Lawrence G. Roberts
March 22 1997 - updated Aug 29, 1997
- Jul-61 First Paper on Packet Switching Theory, Leonard Kleinrock,
"Information Flow in Large Communication Nets.", RLE Quarterly
Progress Report. This was the theoretical work that convinced Roberts
that packets could be used for the Internet.
- Aug-62 First Paper on Internet Concept by J.C.R. Licklider &
Welden Clark, "On-Line Man Computer Communication".
- Oct-62 ARPA Computer Program Begins, J.C.R. Licklider becomes first
ARPA IPTO Director. Writes internal papers on Galactic Network. Lick leaves
in 64. It was Licklider's concept, which spurred Roberts to build the
- 1964 Book - Communication Nets by Leonard Kleinrock provides the
network design and queuing theory necessary to build packet networks. This
work was a major factor in designing the communications network for the
ARPANET. It shows that packet switching would work, whereas until the ARPANET
was built in 1969, most communications experts claimed that packet switching
would never work.
- Mar-64 First Paper on Secure Packetized Voice, Paul Baran, "On
Distributed Communications Networks", IEEE Transactions on Systems.
It is from this paper that the rumor was started that the Internet was
created by the military to withstand nuclear war. This is totally false.
Even though this Rand work was based on this premise, the ARPANET and the
Internet stemmed from the MIT work of Licklider, Kleinrock and Roberts,
and had no relation to Baran's work.
- Sep-64 Ivan Sutherland becomes second ARPA IPTO Director. Ivan leaves
in 1966. Ivan believed in the importance Licklider's Internet concept
and funded the first network research (Roberts @ MIT) and then tried to
hire Roberts into ARPA.
- Nov-64 Homestead Meeting between J.C.R. Licklider and Lawrence Roberts
sparks Roberts to undertake the creation of the Internet. This was the
critical turning point where Lick's Internet concept is transferred to
Roberts to be implemented.
- Feb-65 First Network Experiment Contracted, Ivan Sutherland, ARPA,
gives contract to Lawrence Roberts at MIT Lincoln Labs.
- Oct-65 First Actual Network Experiment, Lincoln Labs TX-2 tied to
SDC's Q32, Lawrence Roberts, MIT Lincoln Labs. This experiment was the
first time two computers talked to each other and the first time packets
were used to communicate between computers.
- Oct-66 First Paper on Network Experiments,
Lawrence Roberts & Thomas Marill, "Toward a Cooperative Network
of Time-Shared Computers", Fall AFIPS Conf.
- Aug-66 Robert Taylor becomes third ARPA IPTO Director and hires
Roberts. Taylor and Sutherland tried to hire Roberts throughout early
1966. When Roberts refused, Taylor appealed to ARPA Director Charlie Hertzfeld
who then put pressure on the Director of Lincoln Labs who then convinced
Roberts to take the ARPA job.
- Dec-66 ARPA Communications Program Begins, Lawrence
Roberts becomes ARPA IPTO Chief Scientist and begins the design of the
APRANET. The ARPANET program as proposed to Congress by Roberts was
to explore computer resource sharing and packet switched communications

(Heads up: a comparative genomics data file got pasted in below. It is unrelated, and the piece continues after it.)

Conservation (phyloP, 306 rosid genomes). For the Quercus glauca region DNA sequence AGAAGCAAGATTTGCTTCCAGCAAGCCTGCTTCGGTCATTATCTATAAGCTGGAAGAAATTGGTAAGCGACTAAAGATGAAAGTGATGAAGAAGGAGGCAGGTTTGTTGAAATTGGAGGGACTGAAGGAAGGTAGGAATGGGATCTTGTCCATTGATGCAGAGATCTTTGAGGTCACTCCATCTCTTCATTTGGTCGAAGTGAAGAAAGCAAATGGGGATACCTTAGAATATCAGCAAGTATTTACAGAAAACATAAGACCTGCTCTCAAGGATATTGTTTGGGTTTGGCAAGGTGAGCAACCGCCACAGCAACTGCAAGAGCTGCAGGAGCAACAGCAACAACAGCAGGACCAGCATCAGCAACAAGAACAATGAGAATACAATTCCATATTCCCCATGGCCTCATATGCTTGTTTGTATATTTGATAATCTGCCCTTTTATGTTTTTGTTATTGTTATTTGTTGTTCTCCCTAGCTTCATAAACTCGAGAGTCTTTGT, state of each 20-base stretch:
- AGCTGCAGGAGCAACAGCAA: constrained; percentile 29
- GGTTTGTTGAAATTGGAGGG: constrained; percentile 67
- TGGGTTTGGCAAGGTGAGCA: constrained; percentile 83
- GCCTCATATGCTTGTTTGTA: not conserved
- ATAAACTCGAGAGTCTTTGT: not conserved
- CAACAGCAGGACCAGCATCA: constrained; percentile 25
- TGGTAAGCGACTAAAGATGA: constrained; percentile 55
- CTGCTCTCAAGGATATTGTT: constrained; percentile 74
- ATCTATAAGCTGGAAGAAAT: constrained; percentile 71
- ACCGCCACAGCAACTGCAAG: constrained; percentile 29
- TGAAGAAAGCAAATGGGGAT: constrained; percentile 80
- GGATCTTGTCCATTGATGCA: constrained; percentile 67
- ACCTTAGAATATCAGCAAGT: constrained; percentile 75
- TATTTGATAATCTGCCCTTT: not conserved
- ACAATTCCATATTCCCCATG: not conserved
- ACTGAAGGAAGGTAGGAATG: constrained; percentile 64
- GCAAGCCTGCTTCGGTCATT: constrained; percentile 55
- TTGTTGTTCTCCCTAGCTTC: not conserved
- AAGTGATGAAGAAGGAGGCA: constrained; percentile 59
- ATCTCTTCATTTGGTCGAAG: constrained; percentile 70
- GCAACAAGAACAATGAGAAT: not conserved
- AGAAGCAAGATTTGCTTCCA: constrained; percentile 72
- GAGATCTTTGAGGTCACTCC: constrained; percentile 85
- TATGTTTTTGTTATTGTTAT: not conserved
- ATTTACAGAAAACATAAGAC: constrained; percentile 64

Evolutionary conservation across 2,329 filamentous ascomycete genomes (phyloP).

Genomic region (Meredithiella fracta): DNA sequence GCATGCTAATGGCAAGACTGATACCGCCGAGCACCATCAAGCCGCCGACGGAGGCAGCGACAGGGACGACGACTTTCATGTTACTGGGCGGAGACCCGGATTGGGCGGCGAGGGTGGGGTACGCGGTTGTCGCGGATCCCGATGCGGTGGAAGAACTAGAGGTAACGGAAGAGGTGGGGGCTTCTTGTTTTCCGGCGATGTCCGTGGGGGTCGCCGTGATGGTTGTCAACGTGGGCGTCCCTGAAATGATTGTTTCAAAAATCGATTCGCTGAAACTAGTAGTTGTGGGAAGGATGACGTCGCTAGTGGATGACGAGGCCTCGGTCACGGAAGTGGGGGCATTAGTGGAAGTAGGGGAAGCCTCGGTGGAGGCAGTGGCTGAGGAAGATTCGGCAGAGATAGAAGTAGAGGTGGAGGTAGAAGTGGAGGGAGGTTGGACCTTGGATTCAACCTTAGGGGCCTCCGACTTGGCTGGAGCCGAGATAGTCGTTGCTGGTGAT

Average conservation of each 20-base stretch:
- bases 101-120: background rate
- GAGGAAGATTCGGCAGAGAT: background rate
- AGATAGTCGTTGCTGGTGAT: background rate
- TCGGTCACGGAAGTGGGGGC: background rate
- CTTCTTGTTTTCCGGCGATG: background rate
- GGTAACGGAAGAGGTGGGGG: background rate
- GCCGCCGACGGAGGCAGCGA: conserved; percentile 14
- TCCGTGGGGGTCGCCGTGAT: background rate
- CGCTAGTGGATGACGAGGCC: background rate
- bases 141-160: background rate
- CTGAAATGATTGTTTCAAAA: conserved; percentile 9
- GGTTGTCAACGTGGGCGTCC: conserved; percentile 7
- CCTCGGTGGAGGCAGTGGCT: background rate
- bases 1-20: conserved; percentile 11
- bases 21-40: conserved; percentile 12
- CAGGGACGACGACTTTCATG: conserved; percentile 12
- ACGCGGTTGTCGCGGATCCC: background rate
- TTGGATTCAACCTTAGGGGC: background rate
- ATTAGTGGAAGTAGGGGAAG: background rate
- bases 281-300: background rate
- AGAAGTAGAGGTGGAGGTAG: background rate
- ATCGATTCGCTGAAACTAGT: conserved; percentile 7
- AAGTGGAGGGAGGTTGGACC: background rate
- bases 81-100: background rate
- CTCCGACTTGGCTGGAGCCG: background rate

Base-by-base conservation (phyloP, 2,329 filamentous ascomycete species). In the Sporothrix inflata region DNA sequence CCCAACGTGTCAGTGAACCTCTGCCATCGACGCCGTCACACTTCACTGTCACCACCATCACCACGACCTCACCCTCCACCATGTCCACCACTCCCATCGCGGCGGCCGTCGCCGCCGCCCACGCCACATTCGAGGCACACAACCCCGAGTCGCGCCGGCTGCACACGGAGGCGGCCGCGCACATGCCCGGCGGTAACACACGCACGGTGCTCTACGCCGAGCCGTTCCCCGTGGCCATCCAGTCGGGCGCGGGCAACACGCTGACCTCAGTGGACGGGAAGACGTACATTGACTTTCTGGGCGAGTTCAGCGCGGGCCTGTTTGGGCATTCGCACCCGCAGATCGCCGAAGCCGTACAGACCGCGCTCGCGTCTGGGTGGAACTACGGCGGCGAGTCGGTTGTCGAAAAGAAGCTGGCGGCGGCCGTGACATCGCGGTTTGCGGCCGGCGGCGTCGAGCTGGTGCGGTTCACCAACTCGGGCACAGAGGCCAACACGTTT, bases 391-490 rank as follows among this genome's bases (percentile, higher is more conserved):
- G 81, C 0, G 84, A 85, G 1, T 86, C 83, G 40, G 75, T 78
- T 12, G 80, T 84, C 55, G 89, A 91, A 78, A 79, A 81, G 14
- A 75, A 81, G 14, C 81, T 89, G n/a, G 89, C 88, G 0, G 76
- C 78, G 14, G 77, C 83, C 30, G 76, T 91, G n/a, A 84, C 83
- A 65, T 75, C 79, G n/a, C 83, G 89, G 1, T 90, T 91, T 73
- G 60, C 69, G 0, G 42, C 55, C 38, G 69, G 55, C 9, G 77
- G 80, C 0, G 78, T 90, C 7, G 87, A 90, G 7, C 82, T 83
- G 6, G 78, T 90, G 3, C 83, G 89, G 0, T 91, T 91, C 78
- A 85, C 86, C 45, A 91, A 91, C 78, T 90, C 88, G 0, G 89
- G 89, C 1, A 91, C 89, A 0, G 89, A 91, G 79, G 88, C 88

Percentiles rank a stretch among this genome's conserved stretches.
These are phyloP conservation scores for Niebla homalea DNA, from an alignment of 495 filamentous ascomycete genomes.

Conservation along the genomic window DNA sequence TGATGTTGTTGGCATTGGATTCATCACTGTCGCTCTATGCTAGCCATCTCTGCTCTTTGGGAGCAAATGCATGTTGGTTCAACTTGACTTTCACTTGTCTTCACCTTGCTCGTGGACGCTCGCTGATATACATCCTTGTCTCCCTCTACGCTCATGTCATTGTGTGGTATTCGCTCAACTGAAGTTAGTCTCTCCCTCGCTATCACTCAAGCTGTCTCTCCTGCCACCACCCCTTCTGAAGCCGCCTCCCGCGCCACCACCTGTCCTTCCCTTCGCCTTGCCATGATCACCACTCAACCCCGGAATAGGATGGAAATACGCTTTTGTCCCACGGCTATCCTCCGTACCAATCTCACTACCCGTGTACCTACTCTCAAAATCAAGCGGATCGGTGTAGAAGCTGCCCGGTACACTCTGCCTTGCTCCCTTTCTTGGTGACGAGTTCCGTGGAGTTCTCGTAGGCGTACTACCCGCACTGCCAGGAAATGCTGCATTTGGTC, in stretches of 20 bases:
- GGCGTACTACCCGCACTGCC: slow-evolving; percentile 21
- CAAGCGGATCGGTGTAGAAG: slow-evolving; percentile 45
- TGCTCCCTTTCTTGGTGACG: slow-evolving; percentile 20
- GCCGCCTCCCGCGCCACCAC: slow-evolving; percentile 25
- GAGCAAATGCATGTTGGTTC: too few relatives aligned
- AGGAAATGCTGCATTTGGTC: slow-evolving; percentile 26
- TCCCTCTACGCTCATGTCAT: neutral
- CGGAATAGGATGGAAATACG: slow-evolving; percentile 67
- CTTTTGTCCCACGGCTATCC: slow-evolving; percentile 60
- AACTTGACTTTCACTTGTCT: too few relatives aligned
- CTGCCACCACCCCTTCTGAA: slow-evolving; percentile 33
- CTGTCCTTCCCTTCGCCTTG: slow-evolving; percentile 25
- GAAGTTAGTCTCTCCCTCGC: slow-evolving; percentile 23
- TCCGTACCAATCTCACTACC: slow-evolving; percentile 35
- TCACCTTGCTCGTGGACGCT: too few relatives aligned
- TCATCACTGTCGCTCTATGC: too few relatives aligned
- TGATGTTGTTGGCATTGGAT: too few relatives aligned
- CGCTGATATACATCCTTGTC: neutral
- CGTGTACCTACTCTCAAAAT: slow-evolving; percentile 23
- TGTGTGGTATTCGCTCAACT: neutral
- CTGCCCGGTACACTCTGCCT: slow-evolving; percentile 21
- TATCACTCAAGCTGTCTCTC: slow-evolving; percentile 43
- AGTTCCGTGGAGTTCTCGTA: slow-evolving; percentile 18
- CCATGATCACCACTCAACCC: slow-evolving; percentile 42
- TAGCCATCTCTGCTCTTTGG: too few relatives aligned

and had nothing to do with nuclear war or survivability. Reliability, however
was one of the key network issues that dictated packet switching.
- Apr-67 ARPANET Design Session
held by Roberts at APRA IPTO PI meeting in Ann Arbor MI. It was
at this meeting that Wes Clark suggested the use of mini-computers for
network packet switches instead of using the main frame computers themselves
- Oct-67 Original ARPANET Design Paper, Lawrence Roberts, " Multiple
Computer Networks and Intercomputer Communication ", ACM Gatlingberg
- Oct-67 First Introduction of the word "Packet", Donald
Davies, Roger Scantlebury et all, "A digital Communications Network
for Computers Ö", ACM Gatlingberg Conf. Donald Davies work at the
UK's National Physical Laboratory explored packet switching in their laboratory,
but Donald could not convince the British to fund a wide area network experiment.
His papers, however, did show the importance of packet switching for computer
communication. This effort had been going on in parallel with the MIT efforts
- Oct-67 The 3 Independent Packet Research Efforts (MIT, Rand, NPL)
Meet, Roberts and Scantlebury meet. Scantelbury tells Roberts about Baran
and the Rand work. After the Gatlingberg meeting, Roberts read the Rand
work and met with Baran. Although the UK work convinced Roberts to use
higher speed lines (50 KB) and to use the word packet, the Rand work had
no significant impact on the ARPANET plans and Internet history.
- Aug-68 Request For Proposals released for ARPANET by Lawrence Roberts,
ARPA. The RFP mandated the main packet switching design elements for the
ARPANET. This RFP was to contract out the packet switch development.
Roberts did the overall network design. network economic analysis, line
optimization, and the selection of computer sites to be connected.
- Sep-68 ARPANET RFP Responses received. Evaluation was by Roberts,
ARPA staff, and a group of APRA contractors.
- Oct-68 Network Measurement Center at UCLA contracted by Roberts
at ARPA to Leonard Kleinrock at UCLA to undertake ARPANET measurement.
Kleinrock was chosen because of his previous queuing theory work on
networks and his ability to then measure the real network and from this
verify or fix the theory. A sound, proven theory was critical for future
- Dec-68 APPANET Packet Switch Contract Awarded to BBN.
ARPA, under Robert leadership, awarded contract to Frank Heartís
group at BBN to build the ARPANET Interface Message Processors (IMPís).
The BBN group proposed to use Honeywell 516 mini-computers for the Interface
Message Processors (IMP's). The team included Bob Kahn, Severo Ornstein,
Dave Walden and many other key individuals.
- Apr-69 Host to IMP Spec. 1822 Released, written by Bob Kahn at BNN.
This spec. detailed the interface between ARPANET host computers and the
Interface Message Processors. The IMP's needed to be connected to each
computer with this unique hardware interface. It needed to be designed
and built for each different computer attached.
- Apr-69 Request For Comments (RFC) #1, "Host Software"